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Data theft is not a new occurrence, but it is happening more frequently due to the ease of stealing data with modern technology. There are several different types of data theft, including pod slurping, bluesnarfing, and sneakernet, all of which use different methods to obtain data. Pod slurping is the act of using an iPod® or iPod®-like device to download and take data from a computer. Bluesnarfing is the act of stealing data from another Bluetooth®-enabled mobile phone, laptop or other electronic by linking to it with a Bluetooth® connection. Sneakernet is a method of transferring data from one computer to another with the use of USB flash drives, compact discs (CDs), or other forms of removable storage.
With pod slurping, a data thief is only limited by the capacity of the device he or she is using to steal the data. As technology advances, these devices are becoming physically smaller but are capable of holding more. In fact, even though these devices are normally music players meant to hold a few hundred to a couple thousand songs, they can be filled with enough illicit data to potentially ruin a business. It is usually not immediately obvious that someone is pod slurping because people connect music devices such as iPod®s to computers all the time to charge them, listen to music, or place music on them.
Data theft through Bluesnarfing is a very limited method, but it can still acquire private data like address books, photos, and videos. To Bluesnarf, both the thief and victim’s device must be Bluetooth®-enabled. The victim’s device must be set to discoverable rather than hidden, and must be in range of the thief. Once everything is in place, the thief can begin copying data from the victim’s device to his or her device. This type of data theft is illegal in some countries because it violates privacy laws.
Sneaknet is perhaps the most common method used for data theft. The term sneakernet is not used solely to describe stealing data, but for any type of file sharing through removable storage devices like USB flash drives. Like music devices, portable storage devices are being designed to be physically smaller but can fit more data than ever. This makes it easy for thieves to sneak data from work to home, which is a growing problem in many workplaces around the world. It is particularly common when an employee quits or is fired.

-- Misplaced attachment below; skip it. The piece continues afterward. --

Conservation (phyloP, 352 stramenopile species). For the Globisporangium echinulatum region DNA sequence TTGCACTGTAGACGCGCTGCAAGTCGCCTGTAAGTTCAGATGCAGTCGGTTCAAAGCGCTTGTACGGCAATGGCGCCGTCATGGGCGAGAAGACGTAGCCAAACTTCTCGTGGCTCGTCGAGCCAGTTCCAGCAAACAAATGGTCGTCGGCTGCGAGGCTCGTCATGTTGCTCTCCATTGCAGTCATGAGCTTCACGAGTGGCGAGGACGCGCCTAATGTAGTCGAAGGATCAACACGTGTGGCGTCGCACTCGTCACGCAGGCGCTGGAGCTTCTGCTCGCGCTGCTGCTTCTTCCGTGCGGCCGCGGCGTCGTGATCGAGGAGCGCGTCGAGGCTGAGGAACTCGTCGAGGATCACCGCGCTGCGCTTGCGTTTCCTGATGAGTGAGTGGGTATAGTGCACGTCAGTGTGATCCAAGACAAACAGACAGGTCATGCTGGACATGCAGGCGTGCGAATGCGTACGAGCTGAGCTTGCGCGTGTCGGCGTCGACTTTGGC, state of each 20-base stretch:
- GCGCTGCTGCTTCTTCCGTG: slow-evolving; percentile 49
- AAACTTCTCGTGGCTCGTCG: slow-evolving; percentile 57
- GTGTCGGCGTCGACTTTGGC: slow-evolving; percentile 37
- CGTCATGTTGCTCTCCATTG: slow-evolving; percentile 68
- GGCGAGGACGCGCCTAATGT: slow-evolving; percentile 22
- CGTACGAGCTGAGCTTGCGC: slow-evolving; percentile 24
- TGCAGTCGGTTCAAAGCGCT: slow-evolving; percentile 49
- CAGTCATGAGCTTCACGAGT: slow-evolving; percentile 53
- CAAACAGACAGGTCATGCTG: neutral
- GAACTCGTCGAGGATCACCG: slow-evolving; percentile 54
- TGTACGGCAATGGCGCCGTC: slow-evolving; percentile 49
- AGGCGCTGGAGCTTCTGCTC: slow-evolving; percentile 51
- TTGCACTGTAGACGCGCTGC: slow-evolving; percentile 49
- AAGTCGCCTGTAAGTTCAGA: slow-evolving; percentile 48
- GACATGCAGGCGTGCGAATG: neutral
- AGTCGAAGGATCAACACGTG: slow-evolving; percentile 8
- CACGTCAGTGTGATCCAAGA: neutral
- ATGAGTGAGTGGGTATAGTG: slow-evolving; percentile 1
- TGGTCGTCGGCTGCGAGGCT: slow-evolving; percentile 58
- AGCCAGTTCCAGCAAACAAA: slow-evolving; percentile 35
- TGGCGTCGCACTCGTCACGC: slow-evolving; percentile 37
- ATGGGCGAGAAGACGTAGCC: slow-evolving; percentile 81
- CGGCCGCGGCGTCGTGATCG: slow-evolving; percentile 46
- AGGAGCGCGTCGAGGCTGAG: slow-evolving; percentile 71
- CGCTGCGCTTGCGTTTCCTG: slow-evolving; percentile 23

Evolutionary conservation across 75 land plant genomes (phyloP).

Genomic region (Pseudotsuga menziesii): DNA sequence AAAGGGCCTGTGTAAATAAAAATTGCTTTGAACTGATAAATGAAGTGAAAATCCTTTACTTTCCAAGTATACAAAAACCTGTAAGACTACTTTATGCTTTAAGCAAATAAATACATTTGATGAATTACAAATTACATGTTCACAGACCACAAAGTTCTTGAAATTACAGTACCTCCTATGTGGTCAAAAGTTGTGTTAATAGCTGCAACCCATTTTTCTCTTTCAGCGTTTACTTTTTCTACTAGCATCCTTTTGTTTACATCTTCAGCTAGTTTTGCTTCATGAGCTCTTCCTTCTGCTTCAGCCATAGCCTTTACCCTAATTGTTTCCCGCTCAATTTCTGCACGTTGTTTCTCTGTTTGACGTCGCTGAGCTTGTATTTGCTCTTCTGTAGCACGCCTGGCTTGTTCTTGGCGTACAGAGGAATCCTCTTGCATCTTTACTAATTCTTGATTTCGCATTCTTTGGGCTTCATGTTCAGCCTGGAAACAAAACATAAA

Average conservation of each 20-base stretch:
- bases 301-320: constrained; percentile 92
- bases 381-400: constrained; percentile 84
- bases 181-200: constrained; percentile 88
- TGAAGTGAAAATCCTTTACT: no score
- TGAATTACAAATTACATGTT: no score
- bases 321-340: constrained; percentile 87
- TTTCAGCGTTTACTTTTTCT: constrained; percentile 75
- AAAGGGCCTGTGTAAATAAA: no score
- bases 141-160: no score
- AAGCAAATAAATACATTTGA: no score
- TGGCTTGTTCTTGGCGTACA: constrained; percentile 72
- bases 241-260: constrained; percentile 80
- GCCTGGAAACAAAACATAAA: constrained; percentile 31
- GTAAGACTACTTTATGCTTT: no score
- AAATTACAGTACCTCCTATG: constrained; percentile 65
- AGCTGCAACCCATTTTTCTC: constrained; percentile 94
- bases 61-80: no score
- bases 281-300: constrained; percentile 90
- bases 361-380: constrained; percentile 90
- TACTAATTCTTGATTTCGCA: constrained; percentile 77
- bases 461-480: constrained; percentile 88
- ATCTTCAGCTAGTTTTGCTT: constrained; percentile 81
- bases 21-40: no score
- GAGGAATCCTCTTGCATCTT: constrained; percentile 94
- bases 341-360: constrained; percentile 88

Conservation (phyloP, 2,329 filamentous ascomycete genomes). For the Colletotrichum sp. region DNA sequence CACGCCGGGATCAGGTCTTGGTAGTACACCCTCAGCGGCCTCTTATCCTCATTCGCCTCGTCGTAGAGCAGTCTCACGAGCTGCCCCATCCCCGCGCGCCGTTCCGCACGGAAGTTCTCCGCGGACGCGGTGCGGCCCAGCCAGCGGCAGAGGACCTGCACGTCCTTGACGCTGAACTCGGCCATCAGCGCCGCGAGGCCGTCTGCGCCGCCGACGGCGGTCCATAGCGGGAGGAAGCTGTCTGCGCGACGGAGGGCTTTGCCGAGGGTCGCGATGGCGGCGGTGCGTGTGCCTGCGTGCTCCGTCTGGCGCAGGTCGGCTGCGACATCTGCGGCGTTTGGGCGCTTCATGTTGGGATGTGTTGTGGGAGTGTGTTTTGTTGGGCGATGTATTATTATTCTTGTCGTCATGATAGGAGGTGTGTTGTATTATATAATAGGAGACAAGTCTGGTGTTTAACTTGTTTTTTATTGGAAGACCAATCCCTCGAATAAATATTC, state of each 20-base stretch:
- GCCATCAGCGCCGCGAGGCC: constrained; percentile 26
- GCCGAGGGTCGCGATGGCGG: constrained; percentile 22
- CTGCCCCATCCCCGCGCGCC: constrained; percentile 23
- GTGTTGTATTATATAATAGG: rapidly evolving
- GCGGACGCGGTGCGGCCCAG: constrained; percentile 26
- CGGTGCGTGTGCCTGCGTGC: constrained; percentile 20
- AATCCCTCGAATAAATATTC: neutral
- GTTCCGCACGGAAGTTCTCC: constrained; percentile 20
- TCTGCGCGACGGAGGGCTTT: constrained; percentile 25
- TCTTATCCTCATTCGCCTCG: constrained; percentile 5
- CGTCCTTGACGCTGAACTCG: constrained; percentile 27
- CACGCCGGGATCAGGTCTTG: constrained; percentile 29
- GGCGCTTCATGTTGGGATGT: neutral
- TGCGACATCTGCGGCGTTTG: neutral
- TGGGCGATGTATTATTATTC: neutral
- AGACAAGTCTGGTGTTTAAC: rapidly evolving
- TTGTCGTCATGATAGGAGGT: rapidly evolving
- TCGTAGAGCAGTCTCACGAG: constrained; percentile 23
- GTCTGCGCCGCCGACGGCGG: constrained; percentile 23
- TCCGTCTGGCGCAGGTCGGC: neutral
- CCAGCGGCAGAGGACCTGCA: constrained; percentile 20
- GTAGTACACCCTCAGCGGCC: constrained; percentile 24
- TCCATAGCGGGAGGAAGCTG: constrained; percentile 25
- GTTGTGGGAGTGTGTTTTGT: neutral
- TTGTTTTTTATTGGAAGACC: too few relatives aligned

@miriam98 - I agree. I find it hard to believe however that a data breach could take place using an iPod or a Bluetooth enabled device.
For Bluetooth to work you have to be within range of the device, from what I understand. Is a thief going to stand ten feet next to you to steal your data? I suppose it’s likely but it doesn’t seem practical.
The same goes for an iPod. It’s pretty obvious if you’re sticking an iPod into a computer. Yeah, people do it to download music and charge the batteries, but why would people do it at work? That looks suspicious.
So I agree that the best method for this kind of computer data theft is using an Internet connection. That is, after all, the number one way that identity theft is happening.
I work at a company where we deal with confidential government data. I actually work in a sequestered part of the building. Our manager specifically told us that we were never to bring an iPod or flash drive to work, specifically for the reasons mentioned in this article, for data theft protection.
Of course there are other ways to steal data, like uploading it over the Internet, which frankly is easier than the other methods described here. The fact remains that we do have Internet access.
So in the final analysis prohibiting certain devices in the workplace does nothing in my opinion. The only real data loss prevention method is called the personal integrity of the employee. With that intact you have nothing to worry about. If the integrity is not there, there’s always a way to steal the data.
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